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Serene, green Monmouthshire is many peoples’ introduction to Wales, as they drive across the border from England to South Wales. But it’s worth lingering a while to explore this scenic country, which is dotted with countless castles, enigmatic ruins and heritage waterways and walking trails, as well as some of the best restaurants in Wales.
Here for the castles? There’s no shortage of them in Monmouthshire. Kick things off in Chepstow, the Welsh town that butts up against the English border – you can even hop between countries on the Old Wye Bridge before exploring nearby Chepstow Castle, the oldest surviving post-Roman fortification in the whole of Britain. Dr Who fans might recognise the ruins from the 50th anniversary show.
Next up: Caldicot Castle. This medieval fortress turned Victorian mansion is set within 55 acres of country park – complete with kids’ playground – and visitors can wander the gatehouse, climb one of the towers and marvel at the cannons in the courtyard. Heading north, the striking silhouette of Raglan Castle demands attention. Unlike many Welsh castles – built by English invaders – Raglan was built by Welshmen in 1435. Today only ruins remain, but wandering the moated towers and walls is enough to spark anyone’s imagination.
There’s not much left of Monmouth Castle, but the ruins are a reminder of a much grander past: this is the birthplace of Henry V, the king of England immortalised in Shakespeare’s play of the same name. Today the castle is one of just a handful of British castles in continuous military occupancy – in this case, as a regimental museum. While you’re here, wander the market town’s shops or stop for lunch at one of the pubs – The Gate House has a lovely beer garden overlooking the River Monnow.
In the county’s northernmost corner, in the verdant Vale of Ewyas, you’ll find Llanthony Priory, the imposing ruins of a 13th century Augustinian priory. There’s a charming historic hotel next door, which makes a great base if you want to view the ruins under a blanket of stars (photographers, you’ll want to bring your tripod).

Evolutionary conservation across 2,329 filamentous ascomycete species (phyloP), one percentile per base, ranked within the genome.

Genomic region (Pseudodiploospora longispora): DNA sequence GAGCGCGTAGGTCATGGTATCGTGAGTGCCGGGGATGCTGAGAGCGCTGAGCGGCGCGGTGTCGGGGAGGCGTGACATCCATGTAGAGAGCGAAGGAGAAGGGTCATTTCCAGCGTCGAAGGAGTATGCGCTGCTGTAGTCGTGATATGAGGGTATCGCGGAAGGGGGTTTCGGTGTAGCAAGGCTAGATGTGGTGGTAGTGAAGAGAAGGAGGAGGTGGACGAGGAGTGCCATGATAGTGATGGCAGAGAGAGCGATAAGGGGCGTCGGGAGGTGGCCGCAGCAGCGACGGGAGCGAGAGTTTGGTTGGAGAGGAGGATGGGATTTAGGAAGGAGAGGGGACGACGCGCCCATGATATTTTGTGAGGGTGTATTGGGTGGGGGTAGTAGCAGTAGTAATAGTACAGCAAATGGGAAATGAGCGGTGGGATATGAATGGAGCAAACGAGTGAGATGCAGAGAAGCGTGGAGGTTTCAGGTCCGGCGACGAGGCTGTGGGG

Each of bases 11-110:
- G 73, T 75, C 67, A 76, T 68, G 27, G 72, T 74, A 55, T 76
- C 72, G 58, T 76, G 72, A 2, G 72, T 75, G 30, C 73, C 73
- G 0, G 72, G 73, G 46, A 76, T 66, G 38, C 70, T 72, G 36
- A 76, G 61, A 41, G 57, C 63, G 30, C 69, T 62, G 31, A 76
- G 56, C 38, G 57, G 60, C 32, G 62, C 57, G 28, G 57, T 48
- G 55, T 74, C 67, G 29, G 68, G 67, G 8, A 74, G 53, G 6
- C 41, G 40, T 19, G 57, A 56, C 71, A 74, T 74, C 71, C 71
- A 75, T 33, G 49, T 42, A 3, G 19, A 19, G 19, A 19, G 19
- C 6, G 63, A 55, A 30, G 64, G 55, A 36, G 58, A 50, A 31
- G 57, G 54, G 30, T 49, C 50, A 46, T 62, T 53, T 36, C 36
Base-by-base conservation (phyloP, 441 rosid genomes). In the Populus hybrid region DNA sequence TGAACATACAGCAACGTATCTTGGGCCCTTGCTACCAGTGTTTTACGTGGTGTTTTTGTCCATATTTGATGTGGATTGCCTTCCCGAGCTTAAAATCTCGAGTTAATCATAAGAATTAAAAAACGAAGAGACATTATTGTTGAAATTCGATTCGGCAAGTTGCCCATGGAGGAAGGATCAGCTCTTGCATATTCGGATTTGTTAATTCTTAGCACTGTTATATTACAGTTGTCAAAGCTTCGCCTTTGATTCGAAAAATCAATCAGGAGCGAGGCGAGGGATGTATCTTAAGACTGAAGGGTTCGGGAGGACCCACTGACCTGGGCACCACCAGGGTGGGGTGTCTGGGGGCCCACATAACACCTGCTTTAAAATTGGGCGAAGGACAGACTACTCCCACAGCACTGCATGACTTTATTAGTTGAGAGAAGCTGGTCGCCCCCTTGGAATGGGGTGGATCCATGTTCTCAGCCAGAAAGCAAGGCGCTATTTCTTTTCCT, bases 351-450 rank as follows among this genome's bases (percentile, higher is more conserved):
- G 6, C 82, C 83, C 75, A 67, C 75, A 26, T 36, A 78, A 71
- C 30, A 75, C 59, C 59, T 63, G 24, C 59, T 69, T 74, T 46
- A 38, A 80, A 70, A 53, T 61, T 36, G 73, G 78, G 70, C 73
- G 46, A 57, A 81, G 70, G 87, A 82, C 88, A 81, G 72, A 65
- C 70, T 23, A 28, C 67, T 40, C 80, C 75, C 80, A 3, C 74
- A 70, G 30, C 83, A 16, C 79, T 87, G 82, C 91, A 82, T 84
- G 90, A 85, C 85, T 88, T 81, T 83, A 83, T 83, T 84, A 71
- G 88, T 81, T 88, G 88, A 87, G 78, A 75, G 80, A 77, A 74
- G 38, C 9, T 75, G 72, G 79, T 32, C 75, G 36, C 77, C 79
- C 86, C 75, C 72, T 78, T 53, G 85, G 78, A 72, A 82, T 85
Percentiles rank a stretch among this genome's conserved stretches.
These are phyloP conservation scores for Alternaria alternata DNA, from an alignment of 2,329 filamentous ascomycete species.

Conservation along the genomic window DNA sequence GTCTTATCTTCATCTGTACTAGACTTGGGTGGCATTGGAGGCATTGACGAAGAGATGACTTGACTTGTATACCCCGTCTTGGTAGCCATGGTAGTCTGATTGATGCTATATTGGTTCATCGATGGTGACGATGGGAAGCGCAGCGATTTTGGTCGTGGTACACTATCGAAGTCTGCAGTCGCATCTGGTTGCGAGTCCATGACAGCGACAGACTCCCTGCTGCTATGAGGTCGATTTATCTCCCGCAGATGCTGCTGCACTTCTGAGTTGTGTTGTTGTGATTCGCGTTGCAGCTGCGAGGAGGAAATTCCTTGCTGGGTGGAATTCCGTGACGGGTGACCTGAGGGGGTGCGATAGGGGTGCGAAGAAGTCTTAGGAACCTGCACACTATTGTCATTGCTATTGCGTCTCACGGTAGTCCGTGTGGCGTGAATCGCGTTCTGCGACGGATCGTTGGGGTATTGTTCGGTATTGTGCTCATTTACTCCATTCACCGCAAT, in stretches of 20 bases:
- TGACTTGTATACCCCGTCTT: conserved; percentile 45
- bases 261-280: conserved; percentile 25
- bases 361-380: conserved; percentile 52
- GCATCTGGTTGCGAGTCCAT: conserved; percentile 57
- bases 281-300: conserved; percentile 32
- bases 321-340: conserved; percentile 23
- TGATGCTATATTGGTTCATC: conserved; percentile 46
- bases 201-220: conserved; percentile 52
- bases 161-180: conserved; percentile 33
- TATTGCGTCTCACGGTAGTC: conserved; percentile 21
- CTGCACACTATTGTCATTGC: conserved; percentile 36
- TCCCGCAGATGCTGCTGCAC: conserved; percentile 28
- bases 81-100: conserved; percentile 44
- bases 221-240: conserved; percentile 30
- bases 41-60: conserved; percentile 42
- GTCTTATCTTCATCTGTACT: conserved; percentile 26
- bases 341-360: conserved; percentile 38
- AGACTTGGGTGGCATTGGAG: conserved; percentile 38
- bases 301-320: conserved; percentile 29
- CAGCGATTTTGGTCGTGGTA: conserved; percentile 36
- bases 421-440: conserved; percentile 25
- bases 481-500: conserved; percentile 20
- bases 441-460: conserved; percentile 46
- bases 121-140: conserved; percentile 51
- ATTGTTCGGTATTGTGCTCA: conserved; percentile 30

Arguably even more impressive, the ruins of Tintern Abbey along the River Wye are much larger than Llanthony Priory, but far better known, so are usually more crowded. For a magnificent view of the abbey and its bucolic surrounds, take a short hike to the Devil’s Pulpit, a limestone rock shrouded by trees that complement the view like a picture frame.
To find out what local rural life was like in Monmouthshire over the centuries, save time for the volunteer-run Usk Rural Life Museum, which features exhibits on dairy farming, World War II, vintage tractors and more, plus a sweet little cafe. Usk is also home to another – you guessed it – castle ruin.
It’s worth spending some time on or along the Monmouthshire and Brecon Canal, which is one of Britain’s prettiest waterways. Originally created to transport coal and iron around South Wales, today it’s all about leisure. Head to Goytre Wharf near Abergavenny to hire a canoe and hit the water, or walk or cycle along the canal. You can even hire a barge for the day if you’re feeling adventurous.
No trip to Monmouthshire is complete without experiencing the wonders of Abergavenny. The market town is a food lover’s dream, thanks to its abundant restaurants and regular markets. The Abergavenny Food Festival – one of the UK’s biggest and best-loved food festivals – is held here every September. Book a table at one of the region’s most lauded restaurants – such as The Gaff, The Hardwick or the Michelin-starred Walnut Tree – to sample the best of local cuisine. Need to work up an appetite first? Sugar Loaf hill, which sits within Brecon Beacons National Park, is just a short drive away and takes around an hour to summit.
Our 101 team have been working with local tourism, business, community and Council initiatives to bring you some of the best ways for you to live your connection to Monmouthshire.